“When I found some meat from a certain farmer or town that was particularly delicious, I used to ask what made the meat taste good. The answer was almost always, ‘I don’t know; I just did the usual thing,’ ” Mr. Lim says. “No one kept journals of raising their cattle, so no one knew why the meat tasted good or bad,” he says.
Koreans have a sentimental attachment to their domestic beef, called sonmat, a belief that homegrown food is always good for you. It’s a sentiment Mr. Lim dislikes, as it is hardly scientific. Instead, he’s a big supporter of the grading system, which came about as efforts to systemize the Korean beef industry began in the late 1980s.
There are less than a dozen large-scale systemized ranches in Korea, and most small-scale ranches receive support from the Korean government.
Today, Korean beef comes with a computerized serial number detailing the genealogy of each cow. With an advent of computer system and breeding technologies, the National Agricultural Cooperative Federation has dispersed genetically and genealogically correct calves and breakthrough knowledge, not only to maintain the Korea’s genuine species but also to improve the overall quality of hanu.
To establish a Korean cattle system and to improve the quality of meat, many meat experts have visited Japan on a regular basis and adopted more than 150-year-old Japanese methodologies that made Japan’s Matsusaka and Kobe beef world-famous.
Cho Se-hwan, who owns and operates Daesung Ranch, in Hwacheon in Gangwon province, and Kim Chong-min, the research associate of the Animal Resources Research Center in Konkuk University, are among the regular visitors to Japan and other international beef events.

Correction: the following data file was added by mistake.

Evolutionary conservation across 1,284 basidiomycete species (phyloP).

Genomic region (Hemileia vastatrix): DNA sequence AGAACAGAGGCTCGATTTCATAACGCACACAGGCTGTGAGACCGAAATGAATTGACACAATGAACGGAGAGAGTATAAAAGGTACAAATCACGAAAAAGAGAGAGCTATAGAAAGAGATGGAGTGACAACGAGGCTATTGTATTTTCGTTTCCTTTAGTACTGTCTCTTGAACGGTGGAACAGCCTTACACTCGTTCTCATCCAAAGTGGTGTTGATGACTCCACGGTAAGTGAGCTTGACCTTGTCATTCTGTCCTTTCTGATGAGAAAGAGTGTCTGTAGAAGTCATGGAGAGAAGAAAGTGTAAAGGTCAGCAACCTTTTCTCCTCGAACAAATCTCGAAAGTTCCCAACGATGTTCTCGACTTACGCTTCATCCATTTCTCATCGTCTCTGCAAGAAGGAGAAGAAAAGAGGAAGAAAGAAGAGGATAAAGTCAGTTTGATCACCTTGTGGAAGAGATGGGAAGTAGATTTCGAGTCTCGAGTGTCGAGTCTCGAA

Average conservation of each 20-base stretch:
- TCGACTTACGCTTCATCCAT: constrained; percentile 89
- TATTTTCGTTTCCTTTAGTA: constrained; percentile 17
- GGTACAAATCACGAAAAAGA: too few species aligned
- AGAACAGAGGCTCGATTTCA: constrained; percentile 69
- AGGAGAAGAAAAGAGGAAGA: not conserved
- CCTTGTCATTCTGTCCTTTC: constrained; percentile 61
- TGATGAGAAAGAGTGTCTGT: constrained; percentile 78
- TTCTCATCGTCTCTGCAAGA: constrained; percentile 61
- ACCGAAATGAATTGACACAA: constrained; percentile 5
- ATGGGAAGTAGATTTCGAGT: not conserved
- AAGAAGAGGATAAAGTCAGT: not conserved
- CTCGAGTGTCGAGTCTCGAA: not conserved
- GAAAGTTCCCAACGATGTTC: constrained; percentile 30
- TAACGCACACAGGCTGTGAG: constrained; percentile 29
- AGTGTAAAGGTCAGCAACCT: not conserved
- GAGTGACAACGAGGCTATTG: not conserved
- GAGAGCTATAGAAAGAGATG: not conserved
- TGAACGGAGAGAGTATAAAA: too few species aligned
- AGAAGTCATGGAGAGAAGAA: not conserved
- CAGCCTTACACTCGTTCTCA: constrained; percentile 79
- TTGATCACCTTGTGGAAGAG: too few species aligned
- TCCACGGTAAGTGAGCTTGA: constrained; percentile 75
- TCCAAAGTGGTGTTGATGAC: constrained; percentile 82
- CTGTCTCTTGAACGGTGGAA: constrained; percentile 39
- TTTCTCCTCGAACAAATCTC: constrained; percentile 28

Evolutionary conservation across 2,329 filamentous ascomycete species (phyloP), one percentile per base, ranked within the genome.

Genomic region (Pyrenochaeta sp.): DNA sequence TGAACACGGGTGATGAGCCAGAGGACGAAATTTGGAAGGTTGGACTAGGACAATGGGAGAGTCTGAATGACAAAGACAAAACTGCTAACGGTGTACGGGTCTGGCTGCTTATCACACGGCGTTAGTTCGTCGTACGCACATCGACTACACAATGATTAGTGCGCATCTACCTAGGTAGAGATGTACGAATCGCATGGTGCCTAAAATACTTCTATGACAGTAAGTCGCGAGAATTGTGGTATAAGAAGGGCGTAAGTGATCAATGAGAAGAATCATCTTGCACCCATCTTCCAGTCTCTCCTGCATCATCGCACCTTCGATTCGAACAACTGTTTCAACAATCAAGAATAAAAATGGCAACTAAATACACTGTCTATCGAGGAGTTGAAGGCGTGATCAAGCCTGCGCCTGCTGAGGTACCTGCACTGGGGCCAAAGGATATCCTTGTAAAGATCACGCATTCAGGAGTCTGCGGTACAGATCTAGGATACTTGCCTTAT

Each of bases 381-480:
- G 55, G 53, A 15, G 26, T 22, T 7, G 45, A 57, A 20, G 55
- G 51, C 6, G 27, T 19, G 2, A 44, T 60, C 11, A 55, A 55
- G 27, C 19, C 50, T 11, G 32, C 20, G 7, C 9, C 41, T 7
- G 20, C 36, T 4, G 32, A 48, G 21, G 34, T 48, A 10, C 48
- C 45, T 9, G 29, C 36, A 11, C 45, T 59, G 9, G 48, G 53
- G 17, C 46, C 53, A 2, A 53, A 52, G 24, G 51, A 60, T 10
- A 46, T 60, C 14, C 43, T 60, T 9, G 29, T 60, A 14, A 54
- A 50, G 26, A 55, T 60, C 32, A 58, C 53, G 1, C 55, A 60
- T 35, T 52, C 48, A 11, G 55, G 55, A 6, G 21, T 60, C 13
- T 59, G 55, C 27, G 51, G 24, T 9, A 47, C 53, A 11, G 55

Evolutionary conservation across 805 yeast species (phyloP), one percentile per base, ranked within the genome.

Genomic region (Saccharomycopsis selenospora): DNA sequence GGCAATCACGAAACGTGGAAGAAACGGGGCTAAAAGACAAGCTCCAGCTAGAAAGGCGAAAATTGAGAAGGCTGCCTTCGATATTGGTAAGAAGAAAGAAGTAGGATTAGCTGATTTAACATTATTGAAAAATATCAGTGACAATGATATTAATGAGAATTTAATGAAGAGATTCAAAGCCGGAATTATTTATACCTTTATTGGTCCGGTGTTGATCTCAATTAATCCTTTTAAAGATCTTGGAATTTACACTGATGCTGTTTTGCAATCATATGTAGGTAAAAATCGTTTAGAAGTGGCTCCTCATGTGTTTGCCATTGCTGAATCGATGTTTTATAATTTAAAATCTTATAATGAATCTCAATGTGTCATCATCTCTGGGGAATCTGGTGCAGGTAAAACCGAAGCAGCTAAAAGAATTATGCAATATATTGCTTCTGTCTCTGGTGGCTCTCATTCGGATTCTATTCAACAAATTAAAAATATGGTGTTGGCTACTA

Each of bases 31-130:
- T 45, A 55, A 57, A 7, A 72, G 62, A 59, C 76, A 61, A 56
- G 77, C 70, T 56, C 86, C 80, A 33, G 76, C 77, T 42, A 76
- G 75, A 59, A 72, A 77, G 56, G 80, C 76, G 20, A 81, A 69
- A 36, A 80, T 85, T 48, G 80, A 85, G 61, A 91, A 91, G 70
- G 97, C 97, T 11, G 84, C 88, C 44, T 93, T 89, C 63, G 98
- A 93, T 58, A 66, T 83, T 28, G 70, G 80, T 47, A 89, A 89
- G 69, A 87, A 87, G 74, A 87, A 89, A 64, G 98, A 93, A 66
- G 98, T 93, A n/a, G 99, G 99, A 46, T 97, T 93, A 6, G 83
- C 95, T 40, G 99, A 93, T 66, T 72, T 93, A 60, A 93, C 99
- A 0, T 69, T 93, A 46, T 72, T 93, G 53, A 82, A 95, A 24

Mr. Cho and Mr. Kim, both self-described “beef addicts,” believed that Korean beef had strong potential, yet needed a solid scientific system for mass market.
Having worked as a major meat packer and distributor for the past 18 years, Mr. Cho purchased a ranch in 1992 in the hopes of developing a concrete foundation for Korean beef. He contacted Mr. Kim, one of the few experts in Korea specializing in hanu, to collaborate on research on the ranch’s feeding system. Mr. Kim had conducted his post-doctorate studies in Japan’s Kyoto University, also renowned for its research into wagyu, Japanese beef that commands sky-high prices.
Mr. Cho was so impressed with the Japanese way of nurturing each cow in a carefully monitored room that he decided to limit the number of cows per caretaker. In his vast 150,000-pyeong (45,455 square meters) ranch in the isolated mountainous pocket, only 1,000 Korea’s indigenous cows are bred and raised.
Today, Daesung Ranch ranks as one of the top three ranches Korea, supplying exclusively to two Gangnam branches of Shinsegae Department Store.